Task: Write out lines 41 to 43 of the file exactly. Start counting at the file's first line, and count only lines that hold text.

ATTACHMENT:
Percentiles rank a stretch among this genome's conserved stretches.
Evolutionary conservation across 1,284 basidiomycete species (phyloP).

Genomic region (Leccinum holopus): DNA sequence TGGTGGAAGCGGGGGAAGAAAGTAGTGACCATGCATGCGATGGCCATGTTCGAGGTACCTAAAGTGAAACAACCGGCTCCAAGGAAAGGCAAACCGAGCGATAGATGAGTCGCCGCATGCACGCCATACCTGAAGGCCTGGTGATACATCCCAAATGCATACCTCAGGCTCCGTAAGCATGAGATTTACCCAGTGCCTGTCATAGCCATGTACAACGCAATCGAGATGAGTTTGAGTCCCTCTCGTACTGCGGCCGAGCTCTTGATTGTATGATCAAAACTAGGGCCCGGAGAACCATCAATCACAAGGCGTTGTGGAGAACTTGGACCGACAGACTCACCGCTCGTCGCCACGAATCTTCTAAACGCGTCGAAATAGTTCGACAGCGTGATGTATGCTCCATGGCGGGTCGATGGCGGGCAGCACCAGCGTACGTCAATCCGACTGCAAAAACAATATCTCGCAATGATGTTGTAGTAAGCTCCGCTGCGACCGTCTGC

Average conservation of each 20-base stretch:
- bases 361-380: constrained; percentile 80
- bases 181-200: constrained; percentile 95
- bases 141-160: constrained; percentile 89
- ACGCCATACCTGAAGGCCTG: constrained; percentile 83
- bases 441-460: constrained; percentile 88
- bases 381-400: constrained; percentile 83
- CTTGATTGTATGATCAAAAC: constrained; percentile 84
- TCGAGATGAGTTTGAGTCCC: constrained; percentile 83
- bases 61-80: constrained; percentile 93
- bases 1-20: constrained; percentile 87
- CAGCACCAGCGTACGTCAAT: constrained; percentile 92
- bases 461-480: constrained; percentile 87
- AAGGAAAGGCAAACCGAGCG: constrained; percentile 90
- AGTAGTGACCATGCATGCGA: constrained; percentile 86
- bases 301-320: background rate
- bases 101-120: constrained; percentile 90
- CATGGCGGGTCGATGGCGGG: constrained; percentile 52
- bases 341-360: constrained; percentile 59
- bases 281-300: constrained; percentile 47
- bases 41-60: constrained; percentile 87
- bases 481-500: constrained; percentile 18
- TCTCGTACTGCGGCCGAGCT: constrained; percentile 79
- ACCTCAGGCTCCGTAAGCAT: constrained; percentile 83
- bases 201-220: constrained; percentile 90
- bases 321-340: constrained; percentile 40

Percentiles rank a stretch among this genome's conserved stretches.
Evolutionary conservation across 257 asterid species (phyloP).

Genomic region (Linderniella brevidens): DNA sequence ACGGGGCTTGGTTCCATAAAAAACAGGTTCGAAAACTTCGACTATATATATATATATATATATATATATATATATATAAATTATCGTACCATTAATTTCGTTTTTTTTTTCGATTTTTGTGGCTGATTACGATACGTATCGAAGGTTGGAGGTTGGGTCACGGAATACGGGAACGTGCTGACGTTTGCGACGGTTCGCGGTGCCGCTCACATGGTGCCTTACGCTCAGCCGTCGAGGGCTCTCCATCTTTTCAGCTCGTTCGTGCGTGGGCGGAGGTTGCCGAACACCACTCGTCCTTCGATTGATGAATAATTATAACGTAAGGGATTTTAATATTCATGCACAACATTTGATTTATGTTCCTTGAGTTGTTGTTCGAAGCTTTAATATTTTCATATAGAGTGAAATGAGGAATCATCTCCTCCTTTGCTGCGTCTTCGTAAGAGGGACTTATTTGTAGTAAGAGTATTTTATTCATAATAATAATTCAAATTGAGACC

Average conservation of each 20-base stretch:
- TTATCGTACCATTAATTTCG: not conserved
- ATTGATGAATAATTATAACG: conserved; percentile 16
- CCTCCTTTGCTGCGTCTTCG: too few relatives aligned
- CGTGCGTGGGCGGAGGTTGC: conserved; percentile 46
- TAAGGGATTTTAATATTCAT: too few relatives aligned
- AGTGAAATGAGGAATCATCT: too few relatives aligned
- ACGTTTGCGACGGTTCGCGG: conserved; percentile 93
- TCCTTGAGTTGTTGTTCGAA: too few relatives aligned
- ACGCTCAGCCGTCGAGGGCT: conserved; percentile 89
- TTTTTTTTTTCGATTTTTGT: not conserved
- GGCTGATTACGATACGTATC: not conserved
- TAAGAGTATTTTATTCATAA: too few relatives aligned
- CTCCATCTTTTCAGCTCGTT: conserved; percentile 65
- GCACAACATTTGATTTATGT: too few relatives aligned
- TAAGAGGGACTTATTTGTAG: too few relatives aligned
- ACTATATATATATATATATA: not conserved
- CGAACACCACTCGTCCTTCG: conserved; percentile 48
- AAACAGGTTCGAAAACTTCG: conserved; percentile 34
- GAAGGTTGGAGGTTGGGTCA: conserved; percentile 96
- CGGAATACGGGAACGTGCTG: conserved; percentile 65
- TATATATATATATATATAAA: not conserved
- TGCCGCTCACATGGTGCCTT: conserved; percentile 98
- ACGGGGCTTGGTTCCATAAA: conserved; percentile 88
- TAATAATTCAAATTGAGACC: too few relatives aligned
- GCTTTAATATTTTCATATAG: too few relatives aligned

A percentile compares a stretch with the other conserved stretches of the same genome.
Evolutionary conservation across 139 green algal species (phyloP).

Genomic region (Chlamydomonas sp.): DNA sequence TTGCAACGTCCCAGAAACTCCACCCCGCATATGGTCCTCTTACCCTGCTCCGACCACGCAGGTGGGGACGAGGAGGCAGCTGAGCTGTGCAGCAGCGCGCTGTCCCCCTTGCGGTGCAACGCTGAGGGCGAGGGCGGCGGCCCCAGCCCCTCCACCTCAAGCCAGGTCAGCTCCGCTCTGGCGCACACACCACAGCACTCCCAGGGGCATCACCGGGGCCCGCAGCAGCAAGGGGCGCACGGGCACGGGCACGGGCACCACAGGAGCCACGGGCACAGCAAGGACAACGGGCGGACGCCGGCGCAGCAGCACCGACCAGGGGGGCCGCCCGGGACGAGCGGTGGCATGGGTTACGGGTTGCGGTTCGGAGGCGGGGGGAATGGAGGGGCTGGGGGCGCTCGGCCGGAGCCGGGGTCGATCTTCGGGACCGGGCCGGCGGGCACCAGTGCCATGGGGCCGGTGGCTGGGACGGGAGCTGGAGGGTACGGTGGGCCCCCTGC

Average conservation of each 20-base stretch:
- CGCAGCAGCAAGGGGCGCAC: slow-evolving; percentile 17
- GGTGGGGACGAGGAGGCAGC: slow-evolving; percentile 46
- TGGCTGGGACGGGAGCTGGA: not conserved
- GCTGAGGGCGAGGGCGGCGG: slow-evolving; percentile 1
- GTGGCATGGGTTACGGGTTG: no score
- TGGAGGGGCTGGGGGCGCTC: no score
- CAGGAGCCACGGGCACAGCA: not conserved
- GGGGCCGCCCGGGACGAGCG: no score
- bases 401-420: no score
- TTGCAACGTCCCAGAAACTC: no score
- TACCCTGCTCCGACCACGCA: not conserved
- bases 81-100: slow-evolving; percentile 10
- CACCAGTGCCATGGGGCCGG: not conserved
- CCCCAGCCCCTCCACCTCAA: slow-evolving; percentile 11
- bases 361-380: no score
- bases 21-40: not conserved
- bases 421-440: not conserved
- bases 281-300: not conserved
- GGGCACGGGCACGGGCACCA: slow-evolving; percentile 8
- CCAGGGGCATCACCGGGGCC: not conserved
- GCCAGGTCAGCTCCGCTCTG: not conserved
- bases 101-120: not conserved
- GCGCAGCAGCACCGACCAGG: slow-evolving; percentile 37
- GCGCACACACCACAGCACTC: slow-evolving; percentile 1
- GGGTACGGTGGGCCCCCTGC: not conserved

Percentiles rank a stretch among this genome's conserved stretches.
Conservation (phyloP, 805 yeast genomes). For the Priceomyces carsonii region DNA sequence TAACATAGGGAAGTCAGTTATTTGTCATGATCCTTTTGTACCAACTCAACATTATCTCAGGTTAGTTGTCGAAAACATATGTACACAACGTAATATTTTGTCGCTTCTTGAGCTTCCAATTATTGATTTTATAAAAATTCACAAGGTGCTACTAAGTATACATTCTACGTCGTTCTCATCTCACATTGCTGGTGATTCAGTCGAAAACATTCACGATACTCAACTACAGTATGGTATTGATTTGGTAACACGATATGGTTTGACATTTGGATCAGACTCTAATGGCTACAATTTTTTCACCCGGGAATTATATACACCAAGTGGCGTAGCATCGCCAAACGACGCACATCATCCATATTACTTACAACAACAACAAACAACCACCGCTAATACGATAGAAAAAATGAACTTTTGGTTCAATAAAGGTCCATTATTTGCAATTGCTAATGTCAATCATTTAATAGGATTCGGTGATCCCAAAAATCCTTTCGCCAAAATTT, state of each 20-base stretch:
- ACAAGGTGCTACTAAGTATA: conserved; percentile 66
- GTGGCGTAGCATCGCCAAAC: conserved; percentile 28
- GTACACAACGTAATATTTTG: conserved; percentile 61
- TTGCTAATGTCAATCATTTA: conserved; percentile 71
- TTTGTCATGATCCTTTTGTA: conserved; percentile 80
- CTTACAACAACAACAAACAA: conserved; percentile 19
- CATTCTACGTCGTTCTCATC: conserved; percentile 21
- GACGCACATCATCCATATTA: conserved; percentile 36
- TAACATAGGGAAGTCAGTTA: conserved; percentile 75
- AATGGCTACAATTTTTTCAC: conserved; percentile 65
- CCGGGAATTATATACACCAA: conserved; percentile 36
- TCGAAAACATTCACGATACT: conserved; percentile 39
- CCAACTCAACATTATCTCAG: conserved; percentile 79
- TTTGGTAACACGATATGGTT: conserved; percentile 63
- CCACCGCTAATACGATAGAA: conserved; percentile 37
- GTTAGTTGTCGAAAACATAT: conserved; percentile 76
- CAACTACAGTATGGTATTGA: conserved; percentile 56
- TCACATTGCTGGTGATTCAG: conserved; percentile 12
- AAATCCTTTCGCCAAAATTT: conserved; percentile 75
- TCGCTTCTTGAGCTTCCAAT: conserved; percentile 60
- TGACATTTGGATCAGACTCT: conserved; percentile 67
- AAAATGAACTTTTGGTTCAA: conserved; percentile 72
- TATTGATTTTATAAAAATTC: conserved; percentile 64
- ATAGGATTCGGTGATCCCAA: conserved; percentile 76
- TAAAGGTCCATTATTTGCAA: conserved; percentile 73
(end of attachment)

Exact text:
- TCCTTGAGTTGTTGTTCGAA: too few relatives aligned
- ACGCTCAGCCGTCGAGGGCT: conserved; percentile 89
- TTTTTTTTTTCGATTTTTGT: not conserved